Tuesday, 15 December 2009


There was a movie theater here once. It played silent films. It was like watching the world through dark glasses on a rainy evening.

One night the piano player mysteriously disappeared. We were left with the storming sea that made no sound and a beautiful woman on a long, empty beach whose tears rolled down silently as she watched me falling asleep in my mother's arms.

The eyes cannot be philosophically trusted, but in the meantime they can be entertained.

These are dreams that a child would know. Dreams in which objects are renamed and invested with imaginary lives. A pebble becomes a human being. Two sticks leaning against each other make a house. In that world one plays the game of being someone else.

The clarity of one's vision is a work of art.

all quotes from Dime Store Alchemy - The Art of Joseph Cornell by Charles Simic

Thursday, 10 December 2009

quiet day in the house

true, i have foregone the cycling but it seems like an age since i've had the house to myself.

so the wood fire's on and i've spent a happy afternoon co-reading anne sexton's biography, collected letters and complete poems. i haven't done this before and i'm really enjoying it. the poems as she wrote them, the events in the biography coincident with the letters she wrote at the time.

alongside this i've been looking at w d snodgrass, whose poem heart's needle i need to read more closely. you can listen to pt5 of it here

tree poems

yes i know it's not monday or even friday but seeing as i've been doing a bit of work with wood today i picked up the following at sunny dunny's blog and i'm quite taken with it so i'll reproduce it here

Write down three things you know about one kind of tree
Who else lives in your tree, or depends on it?
Imagine your tree as a character or spirit. What would it say?
What does your tree do in each of the seasons?
What does the future hold for your tree?
Put everything together into a poem or a story for telling. It should be in four verses or paragraphs, with each verse or paragraph having four or five lines.
What kind of illustration would accompany your writing? Can you do it yourself, or would you like to work with someone else in the group?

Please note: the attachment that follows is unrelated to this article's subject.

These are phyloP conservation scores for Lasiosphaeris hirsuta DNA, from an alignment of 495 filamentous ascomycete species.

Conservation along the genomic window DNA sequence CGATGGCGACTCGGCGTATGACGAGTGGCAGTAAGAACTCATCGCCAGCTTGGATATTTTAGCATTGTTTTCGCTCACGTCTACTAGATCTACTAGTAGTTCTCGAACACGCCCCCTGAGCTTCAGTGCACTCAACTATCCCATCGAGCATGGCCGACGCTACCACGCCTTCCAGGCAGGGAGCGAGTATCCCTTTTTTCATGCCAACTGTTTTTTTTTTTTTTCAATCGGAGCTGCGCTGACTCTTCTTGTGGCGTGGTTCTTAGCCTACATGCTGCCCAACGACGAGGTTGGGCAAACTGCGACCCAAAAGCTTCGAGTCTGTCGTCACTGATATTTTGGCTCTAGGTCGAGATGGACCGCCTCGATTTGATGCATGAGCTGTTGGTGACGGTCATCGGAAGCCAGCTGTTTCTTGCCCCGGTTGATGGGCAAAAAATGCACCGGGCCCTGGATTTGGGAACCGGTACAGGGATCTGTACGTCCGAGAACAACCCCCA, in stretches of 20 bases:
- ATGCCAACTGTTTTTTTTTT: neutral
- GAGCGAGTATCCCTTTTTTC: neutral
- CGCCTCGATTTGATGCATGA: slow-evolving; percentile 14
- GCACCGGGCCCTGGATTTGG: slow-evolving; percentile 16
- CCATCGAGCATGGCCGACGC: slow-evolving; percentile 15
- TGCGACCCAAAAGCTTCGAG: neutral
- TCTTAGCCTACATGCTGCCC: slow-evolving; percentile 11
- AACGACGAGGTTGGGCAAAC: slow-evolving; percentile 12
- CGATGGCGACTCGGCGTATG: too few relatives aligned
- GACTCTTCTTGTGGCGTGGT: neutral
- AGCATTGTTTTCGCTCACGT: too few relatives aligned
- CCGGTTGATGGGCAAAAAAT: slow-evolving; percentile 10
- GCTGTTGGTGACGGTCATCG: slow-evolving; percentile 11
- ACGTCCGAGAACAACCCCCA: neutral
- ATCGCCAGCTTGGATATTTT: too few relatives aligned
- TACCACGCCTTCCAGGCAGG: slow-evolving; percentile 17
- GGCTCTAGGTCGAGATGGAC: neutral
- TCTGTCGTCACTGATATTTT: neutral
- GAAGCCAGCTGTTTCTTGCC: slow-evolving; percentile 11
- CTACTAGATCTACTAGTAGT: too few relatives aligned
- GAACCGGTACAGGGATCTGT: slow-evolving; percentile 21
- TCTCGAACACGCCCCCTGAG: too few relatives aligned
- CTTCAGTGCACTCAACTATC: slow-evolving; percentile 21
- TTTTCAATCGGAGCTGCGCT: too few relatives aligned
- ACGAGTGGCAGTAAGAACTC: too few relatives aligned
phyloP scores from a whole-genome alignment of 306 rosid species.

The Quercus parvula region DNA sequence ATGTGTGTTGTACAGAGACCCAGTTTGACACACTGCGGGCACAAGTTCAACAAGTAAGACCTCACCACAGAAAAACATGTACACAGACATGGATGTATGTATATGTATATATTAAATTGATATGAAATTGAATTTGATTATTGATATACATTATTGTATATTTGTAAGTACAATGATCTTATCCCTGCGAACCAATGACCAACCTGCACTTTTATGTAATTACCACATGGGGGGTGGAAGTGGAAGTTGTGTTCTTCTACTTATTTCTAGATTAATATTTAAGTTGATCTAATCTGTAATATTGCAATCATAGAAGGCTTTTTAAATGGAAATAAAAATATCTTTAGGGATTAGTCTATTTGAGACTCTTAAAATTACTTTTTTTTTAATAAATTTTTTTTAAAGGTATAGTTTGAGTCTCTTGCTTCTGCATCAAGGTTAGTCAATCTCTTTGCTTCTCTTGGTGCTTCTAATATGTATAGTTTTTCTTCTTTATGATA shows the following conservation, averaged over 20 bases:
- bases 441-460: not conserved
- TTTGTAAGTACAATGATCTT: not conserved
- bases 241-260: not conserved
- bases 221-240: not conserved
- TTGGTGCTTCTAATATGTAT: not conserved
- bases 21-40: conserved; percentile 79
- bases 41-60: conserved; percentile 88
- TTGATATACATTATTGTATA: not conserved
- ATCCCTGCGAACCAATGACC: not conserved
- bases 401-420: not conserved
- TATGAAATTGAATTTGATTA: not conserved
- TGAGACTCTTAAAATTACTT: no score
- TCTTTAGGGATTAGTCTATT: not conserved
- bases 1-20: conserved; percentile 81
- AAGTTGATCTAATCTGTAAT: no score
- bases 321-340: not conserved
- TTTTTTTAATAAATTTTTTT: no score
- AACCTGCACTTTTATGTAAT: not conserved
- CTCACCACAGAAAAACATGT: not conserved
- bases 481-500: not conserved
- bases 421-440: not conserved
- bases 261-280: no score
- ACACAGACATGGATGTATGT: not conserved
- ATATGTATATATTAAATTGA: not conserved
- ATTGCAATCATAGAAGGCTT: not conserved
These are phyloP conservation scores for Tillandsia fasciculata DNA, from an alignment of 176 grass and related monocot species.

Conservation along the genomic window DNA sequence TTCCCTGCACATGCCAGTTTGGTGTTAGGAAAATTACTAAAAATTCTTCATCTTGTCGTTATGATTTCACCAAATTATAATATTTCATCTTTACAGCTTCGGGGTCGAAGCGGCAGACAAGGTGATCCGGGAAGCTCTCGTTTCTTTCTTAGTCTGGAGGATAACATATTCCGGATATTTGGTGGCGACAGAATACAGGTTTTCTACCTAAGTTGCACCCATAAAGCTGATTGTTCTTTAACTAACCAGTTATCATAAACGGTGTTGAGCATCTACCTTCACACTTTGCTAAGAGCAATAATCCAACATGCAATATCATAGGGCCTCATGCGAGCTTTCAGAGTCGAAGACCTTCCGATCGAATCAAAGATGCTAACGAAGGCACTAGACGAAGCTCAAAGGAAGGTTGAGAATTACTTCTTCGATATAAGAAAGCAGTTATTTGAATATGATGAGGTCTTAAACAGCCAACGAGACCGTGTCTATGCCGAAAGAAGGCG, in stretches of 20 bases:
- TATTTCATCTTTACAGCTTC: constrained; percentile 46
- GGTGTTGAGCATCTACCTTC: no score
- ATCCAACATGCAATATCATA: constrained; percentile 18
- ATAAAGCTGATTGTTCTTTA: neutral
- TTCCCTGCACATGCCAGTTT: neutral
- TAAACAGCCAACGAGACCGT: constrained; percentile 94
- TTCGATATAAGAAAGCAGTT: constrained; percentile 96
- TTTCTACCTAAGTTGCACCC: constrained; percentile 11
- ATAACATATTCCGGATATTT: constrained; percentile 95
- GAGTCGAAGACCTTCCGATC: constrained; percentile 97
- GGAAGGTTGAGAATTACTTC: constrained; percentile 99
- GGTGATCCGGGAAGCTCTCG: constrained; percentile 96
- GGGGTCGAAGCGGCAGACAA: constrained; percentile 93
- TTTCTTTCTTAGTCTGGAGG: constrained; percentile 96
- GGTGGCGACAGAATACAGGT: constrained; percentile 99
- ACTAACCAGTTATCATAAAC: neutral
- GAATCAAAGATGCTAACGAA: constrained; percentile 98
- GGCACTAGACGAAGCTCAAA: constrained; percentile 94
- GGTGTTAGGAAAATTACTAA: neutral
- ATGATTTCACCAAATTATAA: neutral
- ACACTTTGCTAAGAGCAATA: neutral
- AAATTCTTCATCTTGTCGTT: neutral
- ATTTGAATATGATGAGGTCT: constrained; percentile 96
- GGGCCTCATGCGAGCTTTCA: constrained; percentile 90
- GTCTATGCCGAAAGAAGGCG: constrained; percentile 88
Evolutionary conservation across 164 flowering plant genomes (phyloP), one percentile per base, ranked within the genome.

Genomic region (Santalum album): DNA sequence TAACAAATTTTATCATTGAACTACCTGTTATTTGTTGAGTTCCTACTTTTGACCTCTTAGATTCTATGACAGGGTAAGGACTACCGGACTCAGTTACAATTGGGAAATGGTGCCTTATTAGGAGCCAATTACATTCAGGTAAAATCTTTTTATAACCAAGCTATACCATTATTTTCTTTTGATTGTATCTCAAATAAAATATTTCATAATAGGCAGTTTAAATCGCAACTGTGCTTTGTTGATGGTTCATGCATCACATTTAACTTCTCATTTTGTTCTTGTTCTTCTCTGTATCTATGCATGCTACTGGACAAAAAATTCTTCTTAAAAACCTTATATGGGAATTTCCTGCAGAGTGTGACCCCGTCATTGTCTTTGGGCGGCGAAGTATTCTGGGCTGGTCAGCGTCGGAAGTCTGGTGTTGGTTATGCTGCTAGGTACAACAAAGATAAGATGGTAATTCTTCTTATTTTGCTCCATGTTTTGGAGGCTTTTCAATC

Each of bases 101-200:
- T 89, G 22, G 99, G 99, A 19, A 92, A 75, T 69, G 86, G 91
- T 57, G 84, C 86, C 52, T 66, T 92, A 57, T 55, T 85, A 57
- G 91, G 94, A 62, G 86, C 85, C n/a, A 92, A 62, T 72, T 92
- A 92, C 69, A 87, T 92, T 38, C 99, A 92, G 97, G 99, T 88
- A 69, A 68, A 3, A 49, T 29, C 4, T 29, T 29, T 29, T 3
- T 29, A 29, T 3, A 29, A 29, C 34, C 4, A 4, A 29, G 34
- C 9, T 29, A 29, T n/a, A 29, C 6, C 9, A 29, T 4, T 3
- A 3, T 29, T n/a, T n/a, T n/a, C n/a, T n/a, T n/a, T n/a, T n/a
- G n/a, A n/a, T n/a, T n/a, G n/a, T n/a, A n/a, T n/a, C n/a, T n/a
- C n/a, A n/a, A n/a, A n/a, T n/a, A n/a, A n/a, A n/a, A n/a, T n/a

anyone who can manage any form of tree hugging (and yes i mean actual hugging) in whatever vein they choose will deserve the special swiss badge of respect....

opal palmer adisa

all this

living in oakland
i never know
when i leave my home
if i’ll return alive
i’m less valuable than gum
on the sidewalk that sticks to your shoes
three friends were killed this year
they weren’t into dope or gangs
and i saw my first dead person
when i looked down at ron
in his coffin i couldn’t move
i thought i would faint
felt like a piece of paper
being blown on the street
someone in the line nudged
me forward
afterwards several of us
drifted to the park
by school and i just cried and cried
none of it made sense
ron was the captain of our
soccer team
i might be dead tomorrow
or the next
but i want to live
i want to go to college
for ron
for myself
i want a chance
to fall in love
play soccer at college
travel to senegal or kenya
make a wish on the full moon
like my mother says
focus on staying alive
staying alive
stay alive

off we go to the pamphlet fair

organisationally we're spot on. i pick t up from work, car stocked with food after her long day, and off we go to the scottish poetry pamphlet fair, an event to which she's not been before.

and much busier than last year. lots more readings, a two minute limit, rigorously enforced by the employment of a cymbal, worked well for me but caused perhaps a few slightly ruffled feathers elsewhere. perhaps, we gently suggested later, it was a bit raucous for the more mature ear and that maybe the duck caller employed at the poetry library recently would work better. or a loud yawn and tumbleweed as one wag suggested!

but, it seems, the readings served to get people to actually buy the pamphlets, which can only be a good thing. we bought many things. perjink press's rather lovely wild flowers, featuring poetry from giles conisbee and kirsty lorenz. in the south apparently they have two pamphlet prizes, one for the poetry and one for the design. if that was the case here then surely this would be in with a shout just by virtue of sheer loveliness. we were equally taken by the forest mob's selection of pamphlets where they'd opted for a see thru plastic cover with a contrasting design on the paper below. very much liked that. and they had lots of short fiction, which was even better. i walked away with dave coates' cover story. i've heard him mentioned on claire's blog but this is the first i've read. i'd highly recommend it.